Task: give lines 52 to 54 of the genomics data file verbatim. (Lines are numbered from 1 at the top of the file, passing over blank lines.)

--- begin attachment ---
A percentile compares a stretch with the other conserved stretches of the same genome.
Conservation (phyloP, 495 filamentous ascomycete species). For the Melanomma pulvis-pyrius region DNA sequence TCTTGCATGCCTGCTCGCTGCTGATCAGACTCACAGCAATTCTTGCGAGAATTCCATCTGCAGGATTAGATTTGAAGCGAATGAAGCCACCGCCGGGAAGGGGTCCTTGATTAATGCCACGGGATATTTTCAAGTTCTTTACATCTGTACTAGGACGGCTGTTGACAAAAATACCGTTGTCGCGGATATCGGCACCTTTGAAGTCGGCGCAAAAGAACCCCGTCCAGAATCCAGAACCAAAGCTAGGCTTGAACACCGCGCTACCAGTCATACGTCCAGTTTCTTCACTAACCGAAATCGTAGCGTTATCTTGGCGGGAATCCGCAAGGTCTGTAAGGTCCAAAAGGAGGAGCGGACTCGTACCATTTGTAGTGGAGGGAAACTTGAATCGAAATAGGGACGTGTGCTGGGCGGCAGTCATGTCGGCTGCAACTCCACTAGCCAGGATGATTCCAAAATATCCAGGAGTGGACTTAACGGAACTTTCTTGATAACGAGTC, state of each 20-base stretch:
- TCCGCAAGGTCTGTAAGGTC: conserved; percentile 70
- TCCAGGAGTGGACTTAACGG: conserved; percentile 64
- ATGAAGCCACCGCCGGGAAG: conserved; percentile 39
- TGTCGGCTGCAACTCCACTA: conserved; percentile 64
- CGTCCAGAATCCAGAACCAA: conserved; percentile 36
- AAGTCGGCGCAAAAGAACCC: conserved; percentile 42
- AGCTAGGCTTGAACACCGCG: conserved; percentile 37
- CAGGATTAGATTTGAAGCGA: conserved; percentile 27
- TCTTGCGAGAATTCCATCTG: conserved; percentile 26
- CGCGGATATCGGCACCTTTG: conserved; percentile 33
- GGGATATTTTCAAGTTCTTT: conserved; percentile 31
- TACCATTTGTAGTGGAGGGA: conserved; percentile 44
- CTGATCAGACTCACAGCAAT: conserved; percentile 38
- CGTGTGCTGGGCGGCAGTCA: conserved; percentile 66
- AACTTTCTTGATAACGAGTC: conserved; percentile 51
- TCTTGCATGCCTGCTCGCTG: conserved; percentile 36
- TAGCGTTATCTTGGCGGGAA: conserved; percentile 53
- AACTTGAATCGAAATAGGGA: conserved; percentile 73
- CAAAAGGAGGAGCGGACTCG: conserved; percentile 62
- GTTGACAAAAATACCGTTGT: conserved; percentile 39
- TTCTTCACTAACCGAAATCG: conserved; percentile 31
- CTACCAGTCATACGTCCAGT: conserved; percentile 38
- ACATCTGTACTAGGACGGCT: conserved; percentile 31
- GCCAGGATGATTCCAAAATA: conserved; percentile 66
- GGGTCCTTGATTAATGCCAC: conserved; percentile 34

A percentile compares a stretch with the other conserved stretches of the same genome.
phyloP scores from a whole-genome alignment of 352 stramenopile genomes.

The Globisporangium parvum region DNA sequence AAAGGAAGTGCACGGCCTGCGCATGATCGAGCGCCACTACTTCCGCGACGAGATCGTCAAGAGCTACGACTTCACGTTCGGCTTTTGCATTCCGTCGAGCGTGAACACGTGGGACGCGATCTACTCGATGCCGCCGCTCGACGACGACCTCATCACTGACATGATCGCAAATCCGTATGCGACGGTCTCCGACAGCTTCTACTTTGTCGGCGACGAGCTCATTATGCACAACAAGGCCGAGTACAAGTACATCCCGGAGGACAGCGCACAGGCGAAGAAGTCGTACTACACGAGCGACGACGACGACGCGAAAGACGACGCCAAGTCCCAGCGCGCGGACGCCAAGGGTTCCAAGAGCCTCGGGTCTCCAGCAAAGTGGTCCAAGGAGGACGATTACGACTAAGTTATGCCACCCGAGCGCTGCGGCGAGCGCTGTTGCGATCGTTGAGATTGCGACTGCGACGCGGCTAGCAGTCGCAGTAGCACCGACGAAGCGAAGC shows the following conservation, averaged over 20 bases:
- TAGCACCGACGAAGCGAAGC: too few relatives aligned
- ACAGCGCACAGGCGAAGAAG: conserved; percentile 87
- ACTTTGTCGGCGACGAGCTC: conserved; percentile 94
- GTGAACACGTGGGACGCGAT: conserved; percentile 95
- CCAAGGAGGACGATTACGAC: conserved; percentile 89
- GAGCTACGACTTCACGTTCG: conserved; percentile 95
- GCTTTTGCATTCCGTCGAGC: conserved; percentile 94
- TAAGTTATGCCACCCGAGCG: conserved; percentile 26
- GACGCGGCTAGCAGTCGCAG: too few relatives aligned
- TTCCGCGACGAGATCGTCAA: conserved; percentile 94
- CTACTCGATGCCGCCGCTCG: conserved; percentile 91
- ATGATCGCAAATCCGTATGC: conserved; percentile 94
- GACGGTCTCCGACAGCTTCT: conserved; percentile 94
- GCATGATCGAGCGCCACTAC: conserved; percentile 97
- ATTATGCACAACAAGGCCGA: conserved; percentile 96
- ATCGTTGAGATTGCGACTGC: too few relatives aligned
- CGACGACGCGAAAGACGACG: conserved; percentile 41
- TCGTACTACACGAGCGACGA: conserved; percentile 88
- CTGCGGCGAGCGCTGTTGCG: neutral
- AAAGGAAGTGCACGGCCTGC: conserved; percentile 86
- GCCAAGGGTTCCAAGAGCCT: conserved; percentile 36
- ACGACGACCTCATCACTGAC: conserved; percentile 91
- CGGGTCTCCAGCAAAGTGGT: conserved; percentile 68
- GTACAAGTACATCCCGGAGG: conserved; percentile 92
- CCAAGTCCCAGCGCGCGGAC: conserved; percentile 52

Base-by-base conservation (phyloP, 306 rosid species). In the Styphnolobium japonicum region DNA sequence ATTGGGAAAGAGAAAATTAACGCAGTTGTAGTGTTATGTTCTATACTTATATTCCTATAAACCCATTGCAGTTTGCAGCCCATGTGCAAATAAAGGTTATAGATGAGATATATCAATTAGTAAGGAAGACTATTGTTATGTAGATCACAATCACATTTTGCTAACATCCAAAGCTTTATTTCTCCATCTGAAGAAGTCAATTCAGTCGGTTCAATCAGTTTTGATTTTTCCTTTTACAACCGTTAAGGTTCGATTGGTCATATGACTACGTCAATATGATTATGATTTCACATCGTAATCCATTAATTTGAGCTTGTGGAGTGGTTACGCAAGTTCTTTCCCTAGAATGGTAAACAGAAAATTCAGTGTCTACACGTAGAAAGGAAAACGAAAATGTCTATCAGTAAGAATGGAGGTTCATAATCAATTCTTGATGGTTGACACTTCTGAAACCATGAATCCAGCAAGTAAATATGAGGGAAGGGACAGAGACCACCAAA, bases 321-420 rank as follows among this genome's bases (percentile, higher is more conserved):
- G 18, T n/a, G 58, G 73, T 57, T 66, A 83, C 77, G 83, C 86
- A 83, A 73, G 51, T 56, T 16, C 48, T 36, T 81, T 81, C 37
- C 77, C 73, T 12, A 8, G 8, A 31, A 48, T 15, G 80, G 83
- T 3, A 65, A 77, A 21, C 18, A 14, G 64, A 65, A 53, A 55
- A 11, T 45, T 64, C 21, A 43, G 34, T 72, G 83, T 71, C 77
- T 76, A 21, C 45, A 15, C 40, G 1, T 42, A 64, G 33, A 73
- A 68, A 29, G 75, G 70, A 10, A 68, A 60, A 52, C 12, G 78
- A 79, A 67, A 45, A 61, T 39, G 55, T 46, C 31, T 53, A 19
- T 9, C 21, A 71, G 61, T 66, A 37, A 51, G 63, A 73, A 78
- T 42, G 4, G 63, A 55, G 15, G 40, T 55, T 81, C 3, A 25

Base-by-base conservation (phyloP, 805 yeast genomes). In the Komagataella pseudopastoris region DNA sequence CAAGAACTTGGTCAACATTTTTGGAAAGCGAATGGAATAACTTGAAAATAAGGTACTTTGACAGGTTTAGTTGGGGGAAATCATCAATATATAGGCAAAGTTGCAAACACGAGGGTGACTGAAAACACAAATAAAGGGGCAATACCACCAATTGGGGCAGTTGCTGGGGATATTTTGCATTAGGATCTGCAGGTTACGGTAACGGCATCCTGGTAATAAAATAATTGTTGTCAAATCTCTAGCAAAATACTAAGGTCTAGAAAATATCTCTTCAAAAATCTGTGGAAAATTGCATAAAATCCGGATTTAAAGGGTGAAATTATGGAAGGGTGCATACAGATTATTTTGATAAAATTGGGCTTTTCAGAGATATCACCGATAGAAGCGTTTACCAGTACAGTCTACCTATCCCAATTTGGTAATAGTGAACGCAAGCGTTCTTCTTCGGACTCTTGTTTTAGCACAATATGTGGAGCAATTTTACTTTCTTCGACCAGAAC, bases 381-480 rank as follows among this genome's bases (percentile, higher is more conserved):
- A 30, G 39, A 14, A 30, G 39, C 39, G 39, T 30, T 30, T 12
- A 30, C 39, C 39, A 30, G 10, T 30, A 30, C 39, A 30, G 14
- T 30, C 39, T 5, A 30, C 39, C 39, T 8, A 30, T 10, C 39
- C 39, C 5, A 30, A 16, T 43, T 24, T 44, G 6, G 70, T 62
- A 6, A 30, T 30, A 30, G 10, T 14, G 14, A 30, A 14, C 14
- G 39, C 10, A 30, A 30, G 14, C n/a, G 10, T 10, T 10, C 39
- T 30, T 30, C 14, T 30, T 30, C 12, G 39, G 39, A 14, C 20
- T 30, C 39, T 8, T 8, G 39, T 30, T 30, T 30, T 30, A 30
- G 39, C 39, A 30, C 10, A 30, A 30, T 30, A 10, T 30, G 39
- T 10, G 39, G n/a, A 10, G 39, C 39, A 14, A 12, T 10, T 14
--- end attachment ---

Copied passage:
- ACGACGACCTCATCACTGAC: conserved; percentile 91
- CGGGTCTCCAGCAAAGTGGT: conserved; percentile 68
- GTACAAGTACATCCCGGAGG: conserved; percentile 92